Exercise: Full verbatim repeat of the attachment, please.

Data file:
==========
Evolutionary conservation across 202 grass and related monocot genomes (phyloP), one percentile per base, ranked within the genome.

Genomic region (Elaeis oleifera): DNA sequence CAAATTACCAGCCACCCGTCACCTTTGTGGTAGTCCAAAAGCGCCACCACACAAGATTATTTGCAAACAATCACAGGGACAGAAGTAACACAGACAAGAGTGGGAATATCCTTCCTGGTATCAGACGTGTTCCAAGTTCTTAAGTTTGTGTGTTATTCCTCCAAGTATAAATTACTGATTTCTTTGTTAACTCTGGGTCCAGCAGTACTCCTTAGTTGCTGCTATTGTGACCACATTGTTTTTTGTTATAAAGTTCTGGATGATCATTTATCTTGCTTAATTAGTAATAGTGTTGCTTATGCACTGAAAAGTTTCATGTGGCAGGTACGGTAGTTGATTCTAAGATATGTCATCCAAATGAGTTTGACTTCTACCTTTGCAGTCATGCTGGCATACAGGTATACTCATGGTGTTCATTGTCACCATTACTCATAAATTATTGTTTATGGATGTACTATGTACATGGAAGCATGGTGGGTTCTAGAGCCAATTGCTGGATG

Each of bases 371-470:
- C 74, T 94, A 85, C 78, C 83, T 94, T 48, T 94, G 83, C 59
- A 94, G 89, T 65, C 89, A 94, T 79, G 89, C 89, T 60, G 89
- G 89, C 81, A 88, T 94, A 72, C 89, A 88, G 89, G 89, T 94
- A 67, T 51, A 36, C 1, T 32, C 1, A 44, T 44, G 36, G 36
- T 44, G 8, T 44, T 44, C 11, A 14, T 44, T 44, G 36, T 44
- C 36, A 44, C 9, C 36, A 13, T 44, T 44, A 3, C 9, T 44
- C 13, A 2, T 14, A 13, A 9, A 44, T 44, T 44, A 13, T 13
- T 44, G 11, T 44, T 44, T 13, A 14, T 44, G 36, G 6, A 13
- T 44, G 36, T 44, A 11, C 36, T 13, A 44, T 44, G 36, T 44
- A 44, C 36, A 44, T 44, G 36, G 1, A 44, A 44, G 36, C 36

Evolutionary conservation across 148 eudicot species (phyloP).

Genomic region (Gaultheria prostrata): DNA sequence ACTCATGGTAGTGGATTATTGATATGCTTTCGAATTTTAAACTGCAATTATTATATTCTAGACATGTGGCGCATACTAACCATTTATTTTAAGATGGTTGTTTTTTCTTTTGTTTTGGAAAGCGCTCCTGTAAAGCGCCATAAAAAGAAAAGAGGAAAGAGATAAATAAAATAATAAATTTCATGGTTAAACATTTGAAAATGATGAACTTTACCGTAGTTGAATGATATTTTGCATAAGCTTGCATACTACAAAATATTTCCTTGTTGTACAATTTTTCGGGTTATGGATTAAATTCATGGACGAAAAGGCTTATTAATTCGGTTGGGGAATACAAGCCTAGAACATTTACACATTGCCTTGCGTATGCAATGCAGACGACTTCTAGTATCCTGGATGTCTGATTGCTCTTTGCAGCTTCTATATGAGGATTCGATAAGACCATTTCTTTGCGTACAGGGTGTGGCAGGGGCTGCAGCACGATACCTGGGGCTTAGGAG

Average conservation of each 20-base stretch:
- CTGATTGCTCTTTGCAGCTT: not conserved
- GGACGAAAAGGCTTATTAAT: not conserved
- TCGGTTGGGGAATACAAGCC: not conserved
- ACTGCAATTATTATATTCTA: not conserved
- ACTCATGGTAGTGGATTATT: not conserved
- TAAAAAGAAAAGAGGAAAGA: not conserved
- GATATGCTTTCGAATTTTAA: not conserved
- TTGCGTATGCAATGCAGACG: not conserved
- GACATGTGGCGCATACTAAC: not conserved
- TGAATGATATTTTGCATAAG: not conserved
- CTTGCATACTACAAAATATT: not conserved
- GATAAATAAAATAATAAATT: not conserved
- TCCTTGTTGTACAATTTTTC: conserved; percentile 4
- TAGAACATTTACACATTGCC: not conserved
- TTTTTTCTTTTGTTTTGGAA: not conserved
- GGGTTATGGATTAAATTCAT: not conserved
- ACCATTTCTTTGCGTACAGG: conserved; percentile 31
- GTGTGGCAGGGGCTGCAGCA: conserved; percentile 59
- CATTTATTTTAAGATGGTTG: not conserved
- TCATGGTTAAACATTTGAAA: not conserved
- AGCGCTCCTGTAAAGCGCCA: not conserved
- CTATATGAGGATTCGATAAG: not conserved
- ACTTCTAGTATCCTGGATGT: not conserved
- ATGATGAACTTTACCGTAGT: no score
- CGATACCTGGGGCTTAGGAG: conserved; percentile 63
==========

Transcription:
Evolutionary conservation across 202 grass and related monocot genomes (phyloP), one percentile per base, ranked within the genome.

Genomic region (Elaeis oleifera): DNA sequence CAAATTACCAGCCACCCGTCACCTTTGTGGTAGTCCAAAAGCGCCACCACACAAGATTATTTGCAAACAATCACAGGGACAGAAGTAACACAGACAAGAGTGGGAATATCCTTCCTGGTATCAGACGTGTTCCAAGTTCTTAAGTTTGTGTGTTATTCCTCCAAGTATAAATTACTGATTTCTTTGTTAACTCTGGGTCCAGCAGTACTCCTTAGTTGCTGCTATTGTGACCACATTGTTTTTTGTTATAAAGTTCTGGATGATCATTTATCTTGCTTAATTAGTAATAGTGTTGCTTATGCACTGAAAAGTTTCATGTGGCAGGTACGGTAGTTGATTCTAAGATATGTCATCCAAATGAGTTTGACTTCTACCTTTGCAGTCATGCTGGCATACAGGTATACTCATGGTGTTCATTGTCACCATTACTCATAAATTATTGTTTATGGATGTACTATGTACATGGAAGCATGGTGGGTTCTAGAGCCAATTGCTGGATG

Each of bases 371-470:
- C 74, T 94, A 85, C 78, C 83, T 94, T 48, T 94, G 83, C 59
- A 94, G 89, T 65, C 89, A 94, T 79, G 89, C 89, T 60, G 89
- G 89, C 81, A 88, T 94, A 72, C 89, A 88, G 89, G 89, T 94
- A 67, T 51, A 36, C 1, T 32, C 1, A 44, T 44, G 36, G 36
- T 44, G 8, T 44, T 44, C 11, A 14, T 44, T 44, G 36, T 44
- C 36, A 44, C 9, C 36, A 13, T 44, T 44, A 3, C 9, T 44
- C 13, A 2, T 14, A 13, A 9, A 44, T 44, T 44, A 13, T 13
- T 44, G 11, T 44, T 44, T 13, A 14, T 44, G 36, G 6, A 13
- T 44, G 36, T 44, A 11, C 36, T 13, A 44, T 44, G 36, T 44
- A 44, C 36, A 44, T 44, G 36, G 1, A 44, A 44, G 36, C 36

Evolutionary conservation across 148 eudicot species (phyloP).

Genomic region (Gaultheria prostrata): DNA sequence ACTCATGGTAGTGGATTATTGATATGCTTTCGAATTTTAAACTGCAATTATTATATTCTAGACATGTGGCGCATACTAACCATTTATTTTAAGATGGTTGTTTTTTCTTTTGTTTTGGAAAGCGCTCCTGTAAAGCGCCATAAAAAGAAAAGAGGAAAGAGATAAATAAAATAATAAATTTCATGGTTAAACATTTGAAAATGATGAACTTTACCGTAGTTGAATGATATTTTGCATAAGCTTGCATACTACAAAATATTTCCTTGTTGTACAATTTTTCGGGTTATGGATTAAATTCATGGACGAAAAGGCTTATTAATTCGGTTGGGGAATACAAGCCTAGAACATTTACACATTGCCTTGCGTATGCAATGCAGACGACTTCTAGTATCCTGGATGTCTGATTGCTCTTTGCAGCTTCTATATGAGGATTCGATAAGACCATTTCTTTGCGTACAGGGTGTGGCAGGGGCTGCAGCACGATACCTGGGGCTTAGGAG

Average conservation of each 20-base stretch:
- CTGATTGCTCTTTGCAGCTT: not conserved
- GGACGAAAAGGCTTATTAAT: not conserved
- TCGGTTGGGGAATACAAGCC: not conserved
- ACTGCAATTATTATATTCTA: not conserved
- ACTCATGGTAGTGGATTATT: not conserved
- TAAAAAGAAAAGAGGAAAGA: not conserved
- GATATGCTTTCGAATTTTAA: not conserved
- TTGCGTATGCAATGCAGACG: not conserved
- GACATGTGGCGCATACTAAC: not conserved
- TGAATGATATTTTGCATAAG: not conserved
- CTTGCATACTACAAAATATT: not conserved
- GATAAATAAAATAATAAATT: not conserved
- TCCTTGTTGTACAATTTTTC: conserved; percentile 4
- TAGAACATTTACACATTGCC: not conserved
- TTTTTTCTTTTGTTTTGGAA: not conserved
- GGGTTATGGATTAAATTCAT: not conserved
- ACCATTTCTTTGCGTACAGG: conserved; percentile 31
- GTGTGGCAGGGGCTGCAGCA: conserved; percentile 59
- CATTTATTTTAAGATGGTTG: not conserved
- TCATGGTTAAACATTTGAAA: not conserved
- AGCGCTCCTGTAAAGCGCCA: not conserved
- CTATATGAGGATTCGATAAG: not conserved
- ACTTCTAGTATCCTGGATGT: not conserved
- ATGATGAACTTTACCGTAGT: no score
- CGATACCTGGGGCTTAGGAG: conserved; percentile 63